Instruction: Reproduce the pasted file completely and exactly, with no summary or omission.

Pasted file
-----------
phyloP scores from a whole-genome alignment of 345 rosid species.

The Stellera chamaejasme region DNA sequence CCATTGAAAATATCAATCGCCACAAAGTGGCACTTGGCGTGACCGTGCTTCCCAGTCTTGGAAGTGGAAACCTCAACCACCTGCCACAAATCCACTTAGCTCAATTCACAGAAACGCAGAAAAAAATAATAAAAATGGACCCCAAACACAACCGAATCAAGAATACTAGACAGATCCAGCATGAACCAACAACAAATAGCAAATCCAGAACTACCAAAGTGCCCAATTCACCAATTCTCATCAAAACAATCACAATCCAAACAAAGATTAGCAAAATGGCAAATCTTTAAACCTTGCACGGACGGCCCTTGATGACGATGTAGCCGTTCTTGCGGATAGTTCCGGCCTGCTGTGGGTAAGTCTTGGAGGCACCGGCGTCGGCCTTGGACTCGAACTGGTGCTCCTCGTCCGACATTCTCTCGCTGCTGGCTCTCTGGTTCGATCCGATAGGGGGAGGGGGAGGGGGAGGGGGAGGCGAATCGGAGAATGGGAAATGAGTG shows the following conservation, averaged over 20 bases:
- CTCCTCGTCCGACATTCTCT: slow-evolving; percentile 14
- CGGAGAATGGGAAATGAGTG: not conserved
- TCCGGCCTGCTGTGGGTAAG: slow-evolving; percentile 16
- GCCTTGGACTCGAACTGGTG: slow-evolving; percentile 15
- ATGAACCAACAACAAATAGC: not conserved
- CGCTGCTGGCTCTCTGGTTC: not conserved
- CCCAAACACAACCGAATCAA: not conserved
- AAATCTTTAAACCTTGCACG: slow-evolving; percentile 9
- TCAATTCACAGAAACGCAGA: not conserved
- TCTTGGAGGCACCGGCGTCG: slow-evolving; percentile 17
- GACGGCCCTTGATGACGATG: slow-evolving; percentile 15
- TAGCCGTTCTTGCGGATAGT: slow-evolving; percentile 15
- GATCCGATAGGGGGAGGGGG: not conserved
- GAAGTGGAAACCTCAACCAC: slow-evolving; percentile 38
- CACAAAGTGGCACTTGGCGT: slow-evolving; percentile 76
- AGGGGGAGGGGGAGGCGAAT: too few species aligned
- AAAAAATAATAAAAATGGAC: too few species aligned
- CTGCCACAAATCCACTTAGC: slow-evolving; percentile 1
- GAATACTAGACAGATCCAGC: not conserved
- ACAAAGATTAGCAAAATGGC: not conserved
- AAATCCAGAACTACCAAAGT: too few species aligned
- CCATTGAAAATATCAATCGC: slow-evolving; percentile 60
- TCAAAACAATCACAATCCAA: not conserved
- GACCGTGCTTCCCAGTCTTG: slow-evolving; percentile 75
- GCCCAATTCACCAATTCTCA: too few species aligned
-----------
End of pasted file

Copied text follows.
phyloP scores from a whole-genome alignment of 345 rosid species.

The Stellera chamaejasme region DNA sequence CCATTGAAAATATCAATCGCCACAAAGTGGCACTTGGCGTGACCGTGCTTCCCAGTCTTGGAAGTGGAAACCTCAACCACCTGCCACAAATCCACTTAGCTCAATTCACAGAAACGCAGAAAAAAATAATAAAAATGGACCCCAAACACAACCGAATCAAGAATACTAGACAGATCCAGCATGAACCAACAACAAATAGCAAATCCAGAACTACCAAAGTGCCCAATTCACCAATTCTCATCAAAACAATCACAATCCAAACAAAGATTAGCAAAATGGCAAATCTTTAAACCTTGCACGGACGGCCCTTGATGACGATGTAGCCGTTCTTGCGGATAGTTCCGGCCTGCTGTGGGTAAGTCTTGGAGGCACCGGCGTCGGCCTTGGACTCGAACTGGTGCTCCTCGTCCGACATTCTCTCGCTGCTGGCTCTCTGGTTCGATCCGATAGGGGGAGGGGGAGGGGGAGGGGGAGGCGAATCGGAGAATGGGAAATGAGTG shows the following conservation, averaged over 20 bases:
- CTCCTCGTCCGACATTCTCT: slow-evolving; percentile 14
- CGGAGAATGGGAAATGAGTG: not conserved
- TCCGGCCTGCTGTGGGTAAG: slow-evolving; percentile 16
- GCCTTGGACTCGAACTGGTG: slow-evolving; percentile 15
- ATGAACCAACAACAAATAGC: not conserved
- CGCTGCTGGCTCTCTGGTTC: not conserved
- CCCAAACACAACCGAATCAA: not conserved
- AAATCTTTAAACCTTGCACG: slow-evolving; percentile 9
- TCAATTCACAGAAACGCAGA: not conserved
- TCTTGGAGGCACCGGCGTCG: slow-evolving; percentile 17
- GACGGCCCTTGATGACGATG: slow-evolving; percentile 15
- TAGCCGTTCTTGCGGATAGT: slow-evolving; percentile 15
- GATCCGATAGGGGGAGGGGG: not conserved
- GAAGTGGAAACCTCAACCAC: slow-evolving; percentile 38
- CACAAAGTGGCACTTGGCGT: slow-evolving; percentile 76
- AGGGGGAGGGGGAGGCGAAT: too few species aligned
- AAAAAATAATAAAAATGGAC: too few species aligned
- CTGCCACAAATCCACTTAGC: slow-evolving; percentile 1
- GAATACTAGACAGATCCAGC: not conserved
- ACAAAGATTAGCAAAATGGC: not conserved
- AAATCCAGAACTACCAAAGT: too few species aligned
- CCATTGAAAATATCAATCGC: slow-evolving; percentile 60
- TCAAAACAATCACAATCCAA: not conserved
- GACCGTGCTTCCCAGTCTTG: slow-evolving; percentile 75
- GCCCAATTCACCAATTCTCA: too few species aligned